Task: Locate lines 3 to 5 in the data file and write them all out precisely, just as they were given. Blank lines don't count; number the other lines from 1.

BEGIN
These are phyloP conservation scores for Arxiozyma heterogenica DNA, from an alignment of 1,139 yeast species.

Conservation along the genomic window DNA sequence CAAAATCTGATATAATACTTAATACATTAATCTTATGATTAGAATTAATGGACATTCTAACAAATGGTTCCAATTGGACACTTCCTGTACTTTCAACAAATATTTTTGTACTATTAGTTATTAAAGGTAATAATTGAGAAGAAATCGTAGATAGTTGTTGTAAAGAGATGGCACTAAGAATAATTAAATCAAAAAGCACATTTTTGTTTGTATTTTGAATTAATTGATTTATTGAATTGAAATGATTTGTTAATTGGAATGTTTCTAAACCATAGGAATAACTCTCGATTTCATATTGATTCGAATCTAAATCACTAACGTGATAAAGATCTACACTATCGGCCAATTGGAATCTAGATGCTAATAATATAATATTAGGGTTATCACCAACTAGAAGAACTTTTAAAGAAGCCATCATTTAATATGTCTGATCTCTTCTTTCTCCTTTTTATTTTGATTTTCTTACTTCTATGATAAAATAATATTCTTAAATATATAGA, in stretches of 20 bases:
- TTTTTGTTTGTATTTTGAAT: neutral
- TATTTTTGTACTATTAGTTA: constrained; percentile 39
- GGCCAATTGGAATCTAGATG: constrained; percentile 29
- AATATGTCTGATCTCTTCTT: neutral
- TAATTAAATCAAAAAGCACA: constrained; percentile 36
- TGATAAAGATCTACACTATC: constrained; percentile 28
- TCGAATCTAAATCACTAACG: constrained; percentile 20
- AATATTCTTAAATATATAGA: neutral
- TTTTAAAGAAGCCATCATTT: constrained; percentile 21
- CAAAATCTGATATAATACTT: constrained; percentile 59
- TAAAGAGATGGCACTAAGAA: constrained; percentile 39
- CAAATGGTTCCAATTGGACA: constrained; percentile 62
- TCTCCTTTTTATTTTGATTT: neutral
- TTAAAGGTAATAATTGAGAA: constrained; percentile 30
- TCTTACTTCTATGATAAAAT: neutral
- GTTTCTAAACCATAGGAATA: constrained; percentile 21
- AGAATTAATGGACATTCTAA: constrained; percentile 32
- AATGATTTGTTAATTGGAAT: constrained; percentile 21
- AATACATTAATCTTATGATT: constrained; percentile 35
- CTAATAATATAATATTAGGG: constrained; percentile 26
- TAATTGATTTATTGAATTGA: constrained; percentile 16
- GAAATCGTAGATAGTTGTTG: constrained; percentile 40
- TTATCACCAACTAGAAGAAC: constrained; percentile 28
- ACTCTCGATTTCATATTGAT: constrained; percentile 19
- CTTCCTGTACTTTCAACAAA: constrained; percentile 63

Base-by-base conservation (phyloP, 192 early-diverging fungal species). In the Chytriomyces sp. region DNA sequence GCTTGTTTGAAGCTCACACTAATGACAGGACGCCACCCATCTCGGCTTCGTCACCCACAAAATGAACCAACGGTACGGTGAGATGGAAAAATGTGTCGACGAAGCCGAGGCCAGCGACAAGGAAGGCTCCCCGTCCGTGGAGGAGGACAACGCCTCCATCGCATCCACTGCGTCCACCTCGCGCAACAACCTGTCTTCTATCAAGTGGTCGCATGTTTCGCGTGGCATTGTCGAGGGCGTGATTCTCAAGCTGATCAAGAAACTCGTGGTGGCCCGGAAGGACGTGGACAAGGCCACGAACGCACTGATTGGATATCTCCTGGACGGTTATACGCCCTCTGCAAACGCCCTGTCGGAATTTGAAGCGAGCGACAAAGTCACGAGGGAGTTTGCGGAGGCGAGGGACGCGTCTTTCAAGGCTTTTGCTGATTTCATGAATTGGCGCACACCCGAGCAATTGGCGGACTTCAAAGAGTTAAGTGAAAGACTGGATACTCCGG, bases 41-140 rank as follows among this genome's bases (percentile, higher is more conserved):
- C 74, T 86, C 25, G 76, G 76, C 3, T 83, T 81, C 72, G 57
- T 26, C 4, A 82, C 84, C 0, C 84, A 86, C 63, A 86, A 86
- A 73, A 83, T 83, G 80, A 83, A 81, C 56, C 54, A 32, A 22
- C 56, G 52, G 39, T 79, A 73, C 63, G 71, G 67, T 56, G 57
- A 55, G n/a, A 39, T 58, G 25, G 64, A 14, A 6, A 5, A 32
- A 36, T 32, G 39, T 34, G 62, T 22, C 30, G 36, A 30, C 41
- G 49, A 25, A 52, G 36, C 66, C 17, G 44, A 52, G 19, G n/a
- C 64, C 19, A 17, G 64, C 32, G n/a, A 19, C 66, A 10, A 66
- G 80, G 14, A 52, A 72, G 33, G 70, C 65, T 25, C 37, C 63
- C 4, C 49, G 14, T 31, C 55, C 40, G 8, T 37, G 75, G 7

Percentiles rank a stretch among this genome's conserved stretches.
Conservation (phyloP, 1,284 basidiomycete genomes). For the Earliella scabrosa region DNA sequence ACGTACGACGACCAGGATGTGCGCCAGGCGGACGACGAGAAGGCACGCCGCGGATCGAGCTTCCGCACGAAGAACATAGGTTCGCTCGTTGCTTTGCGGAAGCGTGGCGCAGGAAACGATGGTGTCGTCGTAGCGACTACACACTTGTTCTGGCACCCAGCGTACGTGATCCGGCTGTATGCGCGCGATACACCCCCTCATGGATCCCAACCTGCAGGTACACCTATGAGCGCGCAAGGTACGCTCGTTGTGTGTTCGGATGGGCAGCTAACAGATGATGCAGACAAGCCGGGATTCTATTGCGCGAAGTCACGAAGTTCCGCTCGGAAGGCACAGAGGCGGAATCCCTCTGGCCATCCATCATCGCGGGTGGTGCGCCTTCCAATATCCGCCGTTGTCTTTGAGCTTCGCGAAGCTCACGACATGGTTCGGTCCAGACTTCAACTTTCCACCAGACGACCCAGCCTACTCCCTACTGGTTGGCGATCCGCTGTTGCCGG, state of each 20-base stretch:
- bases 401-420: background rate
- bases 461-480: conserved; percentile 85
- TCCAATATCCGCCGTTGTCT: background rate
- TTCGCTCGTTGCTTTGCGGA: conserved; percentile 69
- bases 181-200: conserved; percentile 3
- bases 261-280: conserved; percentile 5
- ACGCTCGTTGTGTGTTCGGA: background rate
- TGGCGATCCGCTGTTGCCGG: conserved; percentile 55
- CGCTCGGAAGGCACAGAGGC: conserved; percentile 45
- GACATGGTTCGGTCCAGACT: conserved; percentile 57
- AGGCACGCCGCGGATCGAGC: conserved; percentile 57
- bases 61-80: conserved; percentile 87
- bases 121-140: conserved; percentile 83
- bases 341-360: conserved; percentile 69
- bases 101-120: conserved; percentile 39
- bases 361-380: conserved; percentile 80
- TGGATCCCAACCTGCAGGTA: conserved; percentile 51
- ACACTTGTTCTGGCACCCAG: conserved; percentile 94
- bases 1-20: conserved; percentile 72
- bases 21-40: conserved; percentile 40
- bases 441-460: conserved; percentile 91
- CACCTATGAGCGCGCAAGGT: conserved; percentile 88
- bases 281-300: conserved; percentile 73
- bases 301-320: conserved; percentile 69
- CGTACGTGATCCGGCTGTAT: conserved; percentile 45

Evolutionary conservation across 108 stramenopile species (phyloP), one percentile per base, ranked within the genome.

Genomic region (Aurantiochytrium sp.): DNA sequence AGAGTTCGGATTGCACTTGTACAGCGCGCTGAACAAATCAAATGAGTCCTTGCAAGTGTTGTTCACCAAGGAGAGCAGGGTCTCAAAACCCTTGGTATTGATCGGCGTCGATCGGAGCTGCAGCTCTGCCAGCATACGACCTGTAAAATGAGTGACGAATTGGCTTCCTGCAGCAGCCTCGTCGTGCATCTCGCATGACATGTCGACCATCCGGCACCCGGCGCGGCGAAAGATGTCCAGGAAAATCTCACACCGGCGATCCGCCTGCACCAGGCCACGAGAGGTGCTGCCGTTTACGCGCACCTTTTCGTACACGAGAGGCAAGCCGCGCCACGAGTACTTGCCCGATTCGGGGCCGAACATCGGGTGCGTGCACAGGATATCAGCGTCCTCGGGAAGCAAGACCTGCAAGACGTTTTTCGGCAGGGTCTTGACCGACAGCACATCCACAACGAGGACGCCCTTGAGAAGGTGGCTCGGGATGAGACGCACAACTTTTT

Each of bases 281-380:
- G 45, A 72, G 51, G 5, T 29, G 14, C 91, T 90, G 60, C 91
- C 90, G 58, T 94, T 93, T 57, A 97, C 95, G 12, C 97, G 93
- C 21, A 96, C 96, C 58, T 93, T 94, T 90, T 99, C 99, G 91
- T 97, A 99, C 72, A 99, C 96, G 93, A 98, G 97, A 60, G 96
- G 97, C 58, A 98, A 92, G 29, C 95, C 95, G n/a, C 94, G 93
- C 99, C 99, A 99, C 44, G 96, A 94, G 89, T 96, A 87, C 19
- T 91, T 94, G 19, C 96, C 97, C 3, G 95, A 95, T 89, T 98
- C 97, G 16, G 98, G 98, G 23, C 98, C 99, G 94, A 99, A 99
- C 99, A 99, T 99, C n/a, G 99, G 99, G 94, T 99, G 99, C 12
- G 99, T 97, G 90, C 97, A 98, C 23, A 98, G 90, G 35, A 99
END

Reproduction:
- TTTTTGTTTGTATTTTGAAT: neutral
- TATTTTTGTACTATTAGTTA: constrained; percentile 39
- GGCCAATTGGAATCTAGATG: constrained; percentile 29